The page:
7th Dragon III Code: VFD Review

I’ve been waiting for a new 7th Dragon game ever since I played a friend’s imported copy of 7th Dragon 2020 for the Sony PlayStation Portable. However, I wasn’t particularly impressed that developers, Sega, had waited for the last instalment in the saga to finally bring 7th Dragon to the west.

7th Dragon III Code: VFD is the first western release of the franchise. After all, none of the other games in the series received an official translation, so its chances of success seemed unlikely. However, thanks to Sega’s affiliation with Atlus, including the localisation team at Atlus USA, Sega has recently been able to localise more of their Japanese titles to North America. More games are always a good thing, even when it’s a good localisation. Right?

The history of the 7th Dragon series is a bit weird. Originally developed by Imageepoch (the ones who gave us Luminous Arc and Stella Glow) and published by Sega, the franchise started with 7th Dragon on Nintendo DS in 2009, which was sort of a mix between a traditional world map JRPG with Etrian Odyssey-style classes & FOE-like sub-bosses.

Later came the releases of 7th Dragon 2020 and 7th Dragon 2020-II on PSP, a duology that worked as a ‘side-prequel’ to the original, featuring a more straightforward dungeon crawling experience with a post-modern aesthetic. Common to all these titles is turn-based combat with a class system, along with the main goal to vanquish Dragons that have invaded the world and spread poisonous flowers known as Dragonsbane. Not only do Dragons exhibit destructive powers, but the Dragonsbane can lead to an incurable disease known as Dragon Sickness.

Code: VFD opens up with the silent player-created main character entering a contest to play a virtual video game called ‘7th Encount, –a VR simulation designed to recreate the 80-year-old tragedy’, to see who has the highest battle proficiency. After achieving the high score, you are taken to Nodens Enterprises, the developers of 7th Encount who only use the video game as a front for their real operation: a mission to protect the world from the seven True Dragons that threaten to destroy it. When your group of gamers manages to conquer the VR world, you learn a horrible truth: The dragons have returned, and you’ve been chosen to take them on. In order to conquer these nightmarish creatures, you’ll need to travel through time, discover the secrets of fantastic civilisations, and seek out a means to slay the 7th True Dragon.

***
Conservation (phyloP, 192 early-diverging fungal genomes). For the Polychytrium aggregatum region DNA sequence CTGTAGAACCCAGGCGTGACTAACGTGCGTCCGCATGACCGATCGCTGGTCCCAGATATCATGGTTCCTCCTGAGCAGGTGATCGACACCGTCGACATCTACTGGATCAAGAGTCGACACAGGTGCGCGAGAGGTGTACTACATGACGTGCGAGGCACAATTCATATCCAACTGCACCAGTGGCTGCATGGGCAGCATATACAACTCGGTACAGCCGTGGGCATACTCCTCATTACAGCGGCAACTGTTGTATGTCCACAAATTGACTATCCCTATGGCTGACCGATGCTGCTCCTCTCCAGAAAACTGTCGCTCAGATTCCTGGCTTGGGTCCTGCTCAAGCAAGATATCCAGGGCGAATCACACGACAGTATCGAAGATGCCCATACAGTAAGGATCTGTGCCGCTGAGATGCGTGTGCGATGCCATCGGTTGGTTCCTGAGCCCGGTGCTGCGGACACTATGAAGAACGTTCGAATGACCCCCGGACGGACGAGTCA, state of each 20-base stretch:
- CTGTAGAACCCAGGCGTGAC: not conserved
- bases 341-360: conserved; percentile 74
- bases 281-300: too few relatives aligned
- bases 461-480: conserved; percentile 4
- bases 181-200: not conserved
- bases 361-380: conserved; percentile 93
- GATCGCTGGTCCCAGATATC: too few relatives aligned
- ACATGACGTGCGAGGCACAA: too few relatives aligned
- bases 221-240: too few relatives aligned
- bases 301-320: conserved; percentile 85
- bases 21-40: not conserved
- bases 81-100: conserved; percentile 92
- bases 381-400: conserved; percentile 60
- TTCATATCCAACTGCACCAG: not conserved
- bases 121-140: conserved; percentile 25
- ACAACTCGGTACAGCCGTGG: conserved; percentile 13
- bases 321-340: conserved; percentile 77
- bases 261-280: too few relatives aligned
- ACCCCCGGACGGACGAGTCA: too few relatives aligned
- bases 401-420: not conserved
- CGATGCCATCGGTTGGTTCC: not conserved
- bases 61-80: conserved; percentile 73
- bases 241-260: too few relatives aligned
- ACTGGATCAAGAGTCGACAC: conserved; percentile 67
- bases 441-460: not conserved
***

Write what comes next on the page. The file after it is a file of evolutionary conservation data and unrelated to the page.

As you jump into 7th Dragon III Code: VFD, the first thing you’ll do is create your team with characters you’ll make yourself. The excellent character creation is one of the game’s best assets. You’ll be able to choose from four classes at first (four more unlock as you play), each with two different basic appearance styles which have a male and female option and three colourways to choose from after that. The best part, however, is that classes aren’t actually tied to their art, so you can pick your characters’ appearances completely independently of their classes. Do you want a female to have God Hand? No problem. Do you want one of the craziest looking ladies to have a cute voice and be the party’s healer? Well, you can.

Character classes function in new and interesting ways that are unlike any other game out there. For example, the God Hand is a class that offers a lot of strong healing techniques, but they are also capable of dishing out some of the highest amounts of damage in the game if you can land a particular sequence of martial-arts blows across several turns. The Hacker, meanwhile, hides from attacks while hacking into enemies’ brains to control them and give them vulnerabilities to other attacks–which the card-wielding Duelist and the status-ailment-consuming Fortuner can piggyback off of.

More importantly, reserve teams can be called on as a battle progresses to execute special actions, some of which can be life-saving. For example, Dragons have a tendency to charge up their power for a devastating super attack the following turn. Rather than waste a turn defending, it might be better to call a reserve Rune Knight into action to use its support ability to null the enemy’s status boost and reduce its super-attack to a normal action. Or, then again, maybe you should ride out the Dragon’s boosted attack and call on an entire reserve team to issue multiple simultaneous support actions in the next round, up to and including resurrection, healing, and buffs.

The two things that cannot be missed in this RPG are the amazing techno soundtrack by famed game music composer Yuzo Koshiro and the vibrant character art by manga artist Shirow Miwa. Not to mention the game has beautiful graphics. But do be careful about running around dungeons as monsters and Dragons are lurking and can be detected by the scanner. If you aren’t paying attention to it, you can wind up facing a swarm or a powerful foe. I do admit that I have done this a lot while playing since I do get drawn in by the music, character designs, and the rest of the graphics with the merely passable story. However, I did hope for a way to pass the cutscenes and animations.

7th Dragon III Code: VFD is a fantastic addition to the 3DS’ JRPG library. This game could possibly be a classic in the RPG genre if it’s indeed the only 7th Dragon game to be available in the states. It would be sad to see the series forgotten and lost in time, but that is why retro gaming is a thing: to make sure games and sagas like 7th Dragon III Code: VFD will never be forgotten and to pass them on.

Developer: Sega

Publisher: Sega

Platform: 3DS

Release Date: 15th October 2015 (JP), 12th July 2016 (NA)

Score: 85%